My eyes are not what they used to be. My wife would catch me blinking and squinting while I was driving, and she would ask why I hadn’t purchased glasses yet.
“Because,” I would say, “I’m used to not having them.”
“But they’ll make you see better,” she would reply in exasperation.
I finally gave in and started wearing glasses. And guess what? I can see well. I don’t squint at night when I’m driving. I can read the little scrolling bar-thingy at the bottom of SportsCenter. And I’m used to them.
How does this relate to hip replacement surgery you ask? I know there are lots of people out there who live in pain every day, and are trying to just grit their teeth and bear through it. Maybe they’re gulping down aspirin like Skittles, or maybe they’re just trying not to do anything to make the pain worse, limiting the pleasure they get out of life.
I’m talking about osteoarthritis, and if you have it, you know it can be a beast. It can even lead to joint failure, which is the most frequent cause of hip replacement surgery.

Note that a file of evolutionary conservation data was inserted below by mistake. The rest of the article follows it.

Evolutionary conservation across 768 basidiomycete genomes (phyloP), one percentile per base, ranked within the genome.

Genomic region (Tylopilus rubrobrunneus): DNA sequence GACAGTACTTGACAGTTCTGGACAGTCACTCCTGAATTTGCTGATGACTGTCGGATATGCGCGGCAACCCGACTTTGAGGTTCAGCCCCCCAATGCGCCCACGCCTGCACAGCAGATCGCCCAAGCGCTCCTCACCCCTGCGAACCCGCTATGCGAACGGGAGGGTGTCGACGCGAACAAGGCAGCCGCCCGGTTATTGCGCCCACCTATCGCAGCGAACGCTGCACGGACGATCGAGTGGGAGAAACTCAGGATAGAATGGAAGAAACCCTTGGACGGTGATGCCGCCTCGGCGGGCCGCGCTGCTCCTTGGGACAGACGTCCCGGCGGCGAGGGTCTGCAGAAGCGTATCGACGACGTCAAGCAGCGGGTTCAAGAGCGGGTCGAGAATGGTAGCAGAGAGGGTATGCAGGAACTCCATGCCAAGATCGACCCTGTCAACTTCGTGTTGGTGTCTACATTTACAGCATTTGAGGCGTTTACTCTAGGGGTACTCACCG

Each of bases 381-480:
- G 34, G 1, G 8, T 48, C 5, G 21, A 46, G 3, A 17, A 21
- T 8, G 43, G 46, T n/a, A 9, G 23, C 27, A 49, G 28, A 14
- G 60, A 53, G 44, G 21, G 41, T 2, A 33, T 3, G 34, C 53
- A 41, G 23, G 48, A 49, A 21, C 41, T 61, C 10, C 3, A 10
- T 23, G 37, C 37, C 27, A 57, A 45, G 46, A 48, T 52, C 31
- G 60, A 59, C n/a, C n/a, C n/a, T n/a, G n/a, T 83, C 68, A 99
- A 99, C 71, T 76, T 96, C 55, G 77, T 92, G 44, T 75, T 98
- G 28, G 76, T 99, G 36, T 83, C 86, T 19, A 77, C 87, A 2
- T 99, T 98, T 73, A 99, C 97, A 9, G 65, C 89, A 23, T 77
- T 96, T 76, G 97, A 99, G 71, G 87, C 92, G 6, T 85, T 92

Hip replacement surgery is the #1 orthopedic surgery, and medical advances at places like Mountain View Hospital in Payson, Utah, are only making it a better option for older adults with severe osteoarthritis. Although surgery is only considered after other therapies and medications have failed, it can be just like getting glasses.
Here are some advances and reasons for hip replacement surgery:
- TUESDAY, July 15 (HealthDay News) — Undergoing hip or joint replacement surgery may well be worth the trouble for older adults with severe osteoarthritis, researchers say.
- THURSDAY, July 29 (HealthDay News) — Weight loss has been noted among patients who’ve had a knee or hip replacement, a new study says.
- Hall of Fame baseball catcher Johnny Bench (who has been called the “greatest catcher in baseball history) needed 2 hip replacements after squatting in the dust for so many years.
For those who might be suffering through pains of osteoarthritis, Mountain View Hospital in Utah County is doing great work in join replacement surgeries. If you have any questions, call (801) 465-7090 to talk to someone at the Payson hospital.